If a city has adopted or is enforcing the State Building Code on June 3, 1977, or determines by ordinance after that date to undertake enforcement, it shall enforce the code within the city. A city may by ordinance and with permission of the township board extend the enforcement of the code to contiguous unincorporated territory not more than two miles distant from its corporate limits in any direction if the code is not in effect in the territory. Where two or more noncontiguous cities which have elected to enforce the code have boundaries less than four miles apart, each is authorized to enforce the code on its side of a line equidistant between them. Once enforcement authority is extended extraterritorially by ordinance, the authority may continue to be exercised in the designated territory even though another city less than four miles distant later elects to enforce the code. After the extension, the city may enforce the code in the designated area to the same extent as if the property were situated within its corporate limits.
Enforcement of the code in an extended area outside a city's corporate limits includes all rules, laws, and ordinances associated with administration of the code.
A city which, on June 3, 1977, had not adopted the code may not commence enforcement of the code within or outside of its jurisdiction until it has provided written notice to the commissioner, the county auditor, and the town clerk of each town in which it intends to enforce the code. A public hearing on the proposed enforcement must be held not less than 30 days after the notice has been provided. Enforcement of the code by the city outside of its jurisdiction commences on the first day of January in the year following the notice and hearing.
Municipalities may provide for the issuance of permits, inspection, and enforcement within their jurisdictions by means which are convenient, and lawful, including by means of contracts with other municipalities pursuant to section 471.59, and with qualified individuals. The other municipalities or qualified individuals may be reimbursed by retention or remission of some or all of the building permit fee collected or by other means. In areas of the state where inspection and enforcement is unavailable from qualified employees of municipalities, the commissioner shall train and designate individuals available to carry out inspection and enforcement on a fee basis. Nothing in this section prohibits a municipality from adopting ordinances relating to zoning, subdivision, or planning unless the ordinance conflicts with a provision of the State Building Code that regulates components or systems of any residential structure.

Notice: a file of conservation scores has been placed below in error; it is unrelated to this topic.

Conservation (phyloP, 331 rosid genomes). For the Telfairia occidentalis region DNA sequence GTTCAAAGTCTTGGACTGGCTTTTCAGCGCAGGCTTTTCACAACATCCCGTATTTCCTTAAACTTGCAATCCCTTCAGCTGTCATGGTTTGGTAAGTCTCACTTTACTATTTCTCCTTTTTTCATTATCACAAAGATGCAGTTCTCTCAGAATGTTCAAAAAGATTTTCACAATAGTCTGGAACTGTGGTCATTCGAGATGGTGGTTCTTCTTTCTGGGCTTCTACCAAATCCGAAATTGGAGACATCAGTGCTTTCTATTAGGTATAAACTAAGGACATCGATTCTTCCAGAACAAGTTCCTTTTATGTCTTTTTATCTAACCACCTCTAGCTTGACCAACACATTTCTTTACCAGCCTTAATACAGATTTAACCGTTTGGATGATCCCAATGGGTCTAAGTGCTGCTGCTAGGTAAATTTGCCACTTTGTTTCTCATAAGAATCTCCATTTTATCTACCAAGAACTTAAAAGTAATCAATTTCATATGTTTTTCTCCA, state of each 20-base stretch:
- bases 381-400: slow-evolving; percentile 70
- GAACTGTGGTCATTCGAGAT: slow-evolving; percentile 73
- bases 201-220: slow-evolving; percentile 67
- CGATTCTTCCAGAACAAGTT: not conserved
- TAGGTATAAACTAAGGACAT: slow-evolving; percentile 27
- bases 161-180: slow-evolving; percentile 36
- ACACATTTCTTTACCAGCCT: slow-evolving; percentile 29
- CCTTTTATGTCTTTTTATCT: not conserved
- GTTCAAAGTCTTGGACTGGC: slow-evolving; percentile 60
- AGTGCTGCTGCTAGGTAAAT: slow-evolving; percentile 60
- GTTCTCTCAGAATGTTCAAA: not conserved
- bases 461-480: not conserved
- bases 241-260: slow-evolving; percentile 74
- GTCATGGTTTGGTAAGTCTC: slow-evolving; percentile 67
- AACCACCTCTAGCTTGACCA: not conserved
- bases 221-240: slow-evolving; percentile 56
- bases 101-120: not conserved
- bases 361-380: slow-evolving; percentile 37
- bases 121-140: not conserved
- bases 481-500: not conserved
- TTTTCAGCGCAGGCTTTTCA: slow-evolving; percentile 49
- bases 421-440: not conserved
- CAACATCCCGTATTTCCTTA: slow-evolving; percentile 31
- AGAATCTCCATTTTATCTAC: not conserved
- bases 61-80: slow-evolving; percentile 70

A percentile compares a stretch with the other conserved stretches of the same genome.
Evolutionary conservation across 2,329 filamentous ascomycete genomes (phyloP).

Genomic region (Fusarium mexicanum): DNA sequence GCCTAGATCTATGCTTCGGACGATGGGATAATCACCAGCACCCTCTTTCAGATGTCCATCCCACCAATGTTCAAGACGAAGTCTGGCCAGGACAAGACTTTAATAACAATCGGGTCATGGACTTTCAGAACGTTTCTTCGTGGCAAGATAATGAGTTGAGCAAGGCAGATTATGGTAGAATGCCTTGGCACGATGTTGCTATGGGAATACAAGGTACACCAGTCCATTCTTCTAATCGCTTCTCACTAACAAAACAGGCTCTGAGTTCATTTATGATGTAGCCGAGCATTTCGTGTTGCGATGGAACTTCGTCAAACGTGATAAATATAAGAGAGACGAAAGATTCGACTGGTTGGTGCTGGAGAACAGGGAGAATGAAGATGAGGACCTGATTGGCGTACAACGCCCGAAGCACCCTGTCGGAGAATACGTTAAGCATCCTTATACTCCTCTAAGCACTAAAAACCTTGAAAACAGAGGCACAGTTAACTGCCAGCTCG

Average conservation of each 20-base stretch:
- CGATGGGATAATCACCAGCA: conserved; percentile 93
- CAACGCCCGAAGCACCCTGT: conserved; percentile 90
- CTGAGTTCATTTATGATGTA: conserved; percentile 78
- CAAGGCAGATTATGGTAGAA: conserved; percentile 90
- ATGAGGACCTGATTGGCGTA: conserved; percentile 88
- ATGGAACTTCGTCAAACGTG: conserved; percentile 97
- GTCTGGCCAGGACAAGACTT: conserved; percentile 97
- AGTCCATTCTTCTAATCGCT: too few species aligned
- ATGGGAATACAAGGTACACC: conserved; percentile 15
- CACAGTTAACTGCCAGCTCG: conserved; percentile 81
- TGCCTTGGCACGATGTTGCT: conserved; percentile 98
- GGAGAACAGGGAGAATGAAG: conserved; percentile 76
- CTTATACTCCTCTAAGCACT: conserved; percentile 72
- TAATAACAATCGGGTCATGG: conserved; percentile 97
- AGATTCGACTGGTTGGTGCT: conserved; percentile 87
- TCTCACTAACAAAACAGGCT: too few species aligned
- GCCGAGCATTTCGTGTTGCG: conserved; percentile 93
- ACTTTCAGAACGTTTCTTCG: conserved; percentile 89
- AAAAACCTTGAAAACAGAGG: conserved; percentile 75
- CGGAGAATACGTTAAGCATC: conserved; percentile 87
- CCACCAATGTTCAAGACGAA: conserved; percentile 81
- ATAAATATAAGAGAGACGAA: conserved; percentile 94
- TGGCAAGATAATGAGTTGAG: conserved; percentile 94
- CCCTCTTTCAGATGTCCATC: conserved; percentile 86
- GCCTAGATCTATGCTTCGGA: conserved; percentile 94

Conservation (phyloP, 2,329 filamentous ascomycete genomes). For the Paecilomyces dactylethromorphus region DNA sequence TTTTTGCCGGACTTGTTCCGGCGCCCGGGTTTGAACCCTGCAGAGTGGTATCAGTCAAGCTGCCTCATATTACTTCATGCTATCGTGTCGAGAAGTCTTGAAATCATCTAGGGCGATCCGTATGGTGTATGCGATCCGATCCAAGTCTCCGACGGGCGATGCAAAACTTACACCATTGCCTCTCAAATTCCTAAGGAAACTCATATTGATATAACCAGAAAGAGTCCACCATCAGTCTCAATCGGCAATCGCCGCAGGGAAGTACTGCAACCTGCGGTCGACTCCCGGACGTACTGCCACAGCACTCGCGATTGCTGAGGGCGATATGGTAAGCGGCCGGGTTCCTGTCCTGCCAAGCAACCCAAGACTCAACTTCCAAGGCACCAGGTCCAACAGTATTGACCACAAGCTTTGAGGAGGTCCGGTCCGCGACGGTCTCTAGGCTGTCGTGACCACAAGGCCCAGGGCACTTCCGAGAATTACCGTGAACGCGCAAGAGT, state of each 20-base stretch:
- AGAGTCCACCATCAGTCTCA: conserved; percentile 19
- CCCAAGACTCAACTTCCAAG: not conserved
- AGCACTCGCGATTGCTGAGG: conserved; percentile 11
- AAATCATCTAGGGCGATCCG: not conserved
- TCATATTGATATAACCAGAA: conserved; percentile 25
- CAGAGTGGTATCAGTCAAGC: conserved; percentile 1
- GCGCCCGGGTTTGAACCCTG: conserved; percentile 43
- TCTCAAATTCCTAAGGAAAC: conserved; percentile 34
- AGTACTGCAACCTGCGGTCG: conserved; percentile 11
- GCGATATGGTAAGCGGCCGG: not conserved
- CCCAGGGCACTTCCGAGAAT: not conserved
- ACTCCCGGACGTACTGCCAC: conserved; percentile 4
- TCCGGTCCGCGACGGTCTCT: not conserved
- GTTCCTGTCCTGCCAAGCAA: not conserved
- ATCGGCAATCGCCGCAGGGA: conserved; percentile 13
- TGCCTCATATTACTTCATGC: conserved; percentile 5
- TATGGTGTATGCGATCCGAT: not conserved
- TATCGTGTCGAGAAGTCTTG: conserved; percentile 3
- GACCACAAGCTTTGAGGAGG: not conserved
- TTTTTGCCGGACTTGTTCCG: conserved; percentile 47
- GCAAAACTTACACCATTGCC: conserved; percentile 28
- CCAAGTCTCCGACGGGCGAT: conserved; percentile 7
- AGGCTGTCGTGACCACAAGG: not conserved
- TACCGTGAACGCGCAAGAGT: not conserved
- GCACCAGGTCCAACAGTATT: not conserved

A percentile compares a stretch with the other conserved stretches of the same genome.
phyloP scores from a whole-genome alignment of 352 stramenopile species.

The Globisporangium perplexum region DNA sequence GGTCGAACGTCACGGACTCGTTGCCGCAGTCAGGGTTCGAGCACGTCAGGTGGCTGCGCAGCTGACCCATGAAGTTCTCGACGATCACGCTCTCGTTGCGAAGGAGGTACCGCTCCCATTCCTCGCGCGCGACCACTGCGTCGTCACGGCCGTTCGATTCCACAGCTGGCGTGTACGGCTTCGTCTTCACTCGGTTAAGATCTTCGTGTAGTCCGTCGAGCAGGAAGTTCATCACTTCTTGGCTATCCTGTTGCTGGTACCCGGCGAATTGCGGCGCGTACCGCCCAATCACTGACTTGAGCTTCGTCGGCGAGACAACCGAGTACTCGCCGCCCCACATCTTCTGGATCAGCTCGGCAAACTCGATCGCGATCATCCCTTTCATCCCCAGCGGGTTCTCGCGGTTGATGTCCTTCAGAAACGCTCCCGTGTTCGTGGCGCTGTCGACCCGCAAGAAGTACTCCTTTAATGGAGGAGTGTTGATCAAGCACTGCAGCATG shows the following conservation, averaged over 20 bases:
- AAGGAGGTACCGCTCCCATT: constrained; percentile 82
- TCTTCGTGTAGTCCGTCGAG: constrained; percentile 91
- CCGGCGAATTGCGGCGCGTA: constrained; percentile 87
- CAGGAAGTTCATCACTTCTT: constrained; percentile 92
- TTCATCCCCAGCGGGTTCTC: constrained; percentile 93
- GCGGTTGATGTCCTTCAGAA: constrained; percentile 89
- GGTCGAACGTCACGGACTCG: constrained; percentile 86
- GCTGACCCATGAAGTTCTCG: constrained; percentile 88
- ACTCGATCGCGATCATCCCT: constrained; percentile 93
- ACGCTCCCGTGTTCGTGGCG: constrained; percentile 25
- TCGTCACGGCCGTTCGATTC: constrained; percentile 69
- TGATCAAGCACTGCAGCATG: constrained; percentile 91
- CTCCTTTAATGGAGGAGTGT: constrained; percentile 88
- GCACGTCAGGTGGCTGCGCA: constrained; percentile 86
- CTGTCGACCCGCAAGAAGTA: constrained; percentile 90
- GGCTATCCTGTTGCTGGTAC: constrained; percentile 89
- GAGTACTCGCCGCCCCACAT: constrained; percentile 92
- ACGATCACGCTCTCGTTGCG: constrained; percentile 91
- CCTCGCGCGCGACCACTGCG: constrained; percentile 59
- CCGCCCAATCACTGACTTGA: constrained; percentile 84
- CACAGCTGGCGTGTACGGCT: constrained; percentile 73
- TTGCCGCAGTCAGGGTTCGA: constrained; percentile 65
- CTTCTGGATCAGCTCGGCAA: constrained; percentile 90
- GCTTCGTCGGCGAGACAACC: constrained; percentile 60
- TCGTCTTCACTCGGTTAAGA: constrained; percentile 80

If the commissioner determines that a municipality is not properly administering and enforcing the State Building Code as provided in section 16B.71, the commissioner may have the administration and enforcement in the involved municipality undertaken by the state building official. The commissioner shall notify the affected municipality in writing immediately upon making the determination, and the municipality may challenge the determination as a contested case before the commissioner pursuant to the Administrative Procedure Act. In municipalities not properly administering and enforcing the State Building Code, and in municipalities who determine not to administer and enforce the State Building Code, the commissioner shall have administration and enforcement undertaken by the state building official or by another inspector certified by the state. In carrying out administration and enforcement under this subdivision, the commissioner shall apply any optional provision of the State Building Code adopted by the municipality. A municipality adopting any optional code provision shall notify the state building official within 30 days of its adoption. The commissioner shall determine appropriate fees to be charged for the administration and enforcement service rendered. Any cost to the state arising from the state administration and enforcement of the State Building Code shall be borne by the subject municipality .